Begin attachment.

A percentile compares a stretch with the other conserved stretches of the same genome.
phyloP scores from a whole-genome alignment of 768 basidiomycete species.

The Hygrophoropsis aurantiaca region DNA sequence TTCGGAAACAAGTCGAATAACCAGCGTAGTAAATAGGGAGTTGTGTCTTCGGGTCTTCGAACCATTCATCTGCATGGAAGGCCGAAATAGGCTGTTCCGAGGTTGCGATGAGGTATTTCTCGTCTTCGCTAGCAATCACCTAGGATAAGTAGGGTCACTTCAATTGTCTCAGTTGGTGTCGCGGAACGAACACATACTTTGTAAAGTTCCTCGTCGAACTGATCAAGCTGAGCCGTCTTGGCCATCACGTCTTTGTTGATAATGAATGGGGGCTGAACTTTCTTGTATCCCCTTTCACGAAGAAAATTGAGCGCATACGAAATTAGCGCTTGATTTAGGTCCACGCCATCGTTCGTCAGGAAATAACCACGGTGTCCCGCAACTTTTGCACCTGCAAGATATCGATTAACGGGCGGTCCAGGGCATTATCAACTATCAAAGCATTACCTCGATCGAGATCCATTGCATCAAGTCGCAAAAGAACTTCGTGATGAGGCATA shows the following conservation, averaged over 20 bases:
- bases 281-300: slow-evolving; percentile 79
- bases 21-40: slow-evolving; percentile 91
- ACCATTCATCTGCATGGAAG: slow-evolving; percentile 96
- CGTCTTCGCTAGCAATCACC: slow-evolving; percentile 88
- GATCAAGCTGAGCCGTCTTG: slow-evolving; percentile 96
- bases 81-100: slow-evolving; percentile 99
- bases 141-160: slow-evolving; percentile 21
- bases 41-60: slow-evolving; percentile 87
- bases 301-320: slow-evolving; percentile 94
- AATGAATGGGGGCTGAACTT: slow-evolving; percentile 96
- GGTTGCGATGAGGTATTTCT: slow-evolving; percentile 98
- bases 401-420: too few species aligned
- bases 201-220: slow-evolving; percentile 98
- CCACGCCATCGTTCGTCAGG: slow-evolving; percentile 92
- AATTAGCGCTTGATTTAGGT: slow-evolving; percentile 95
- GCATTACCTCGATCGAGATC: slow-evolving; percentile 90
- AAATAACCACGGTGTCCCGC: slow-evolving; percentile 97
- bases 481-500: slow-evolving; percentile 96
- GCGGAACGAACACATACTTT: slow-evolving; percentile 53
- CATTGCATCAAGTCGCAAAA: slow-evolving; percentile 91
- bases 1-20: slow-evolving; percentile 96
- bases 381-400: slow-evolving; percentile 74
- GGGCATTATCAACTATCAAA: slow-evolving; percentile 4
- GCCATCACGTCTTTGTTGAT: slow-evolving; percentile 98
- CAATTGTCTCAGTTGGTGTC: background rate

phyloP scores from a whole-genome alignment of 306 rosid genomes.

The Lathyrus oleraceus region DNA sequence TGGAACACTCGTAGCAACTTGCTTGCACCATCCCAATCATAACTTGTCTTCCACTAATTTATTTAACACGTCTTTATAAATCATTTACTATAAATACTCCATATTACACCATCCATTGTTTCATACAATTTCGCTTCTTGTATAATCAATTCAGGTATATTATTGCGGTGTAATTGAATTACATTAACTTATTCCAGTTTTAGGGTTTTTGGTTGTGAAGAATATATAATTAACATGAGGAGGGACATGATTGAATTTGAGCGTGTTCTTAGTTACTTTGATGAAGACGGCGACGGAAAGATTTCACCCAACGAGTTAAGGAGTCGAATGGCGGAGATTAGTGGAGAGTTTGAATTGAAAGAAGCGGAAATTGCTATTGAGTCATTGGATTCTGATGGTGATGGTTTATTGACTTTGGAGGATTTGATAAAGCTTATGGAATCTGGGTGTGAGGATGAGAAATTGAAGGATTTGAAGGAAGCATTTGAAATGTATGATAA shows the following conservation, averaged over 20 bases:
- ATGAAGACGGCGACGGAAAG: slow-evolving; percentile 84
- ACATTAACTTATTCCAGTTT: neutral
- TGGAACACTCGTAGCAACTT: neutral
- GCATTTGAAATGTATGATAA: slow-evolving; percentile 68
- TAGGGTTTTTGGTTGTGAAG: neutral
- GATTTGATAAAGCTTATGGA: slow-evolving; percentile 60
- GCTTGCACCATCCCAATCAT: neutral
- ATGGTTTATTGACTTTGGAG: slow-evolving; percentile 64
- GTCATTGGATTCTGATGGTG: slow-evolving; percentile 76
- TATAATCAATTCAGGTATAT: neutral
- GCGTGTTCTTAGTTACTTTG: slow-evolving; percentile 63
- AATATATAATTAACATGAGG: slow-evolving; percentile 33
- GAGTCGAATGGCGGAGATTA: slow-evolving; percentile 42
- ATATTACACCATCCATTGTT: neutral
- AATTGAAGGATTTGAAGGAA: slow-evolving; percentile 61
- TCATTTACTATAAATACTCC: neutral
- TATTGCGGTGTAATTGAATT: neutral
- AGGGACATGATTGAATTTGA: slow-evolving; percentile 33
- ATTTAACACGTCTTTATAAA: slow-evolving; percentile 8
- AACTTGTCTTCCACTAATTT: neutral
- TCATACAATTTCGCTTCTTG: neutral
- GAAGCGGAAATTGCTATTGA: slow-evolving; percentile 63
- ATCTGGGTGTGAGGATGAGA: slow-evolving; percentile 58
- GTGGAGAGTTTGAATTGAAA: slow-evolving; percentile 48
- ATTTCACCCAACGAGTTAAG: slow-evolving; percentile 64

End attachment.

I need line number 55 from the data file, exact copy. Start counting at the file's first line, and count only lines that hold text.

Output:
- ATTTCACCCAACGAGTTAAG: slow-evolving; percentile 64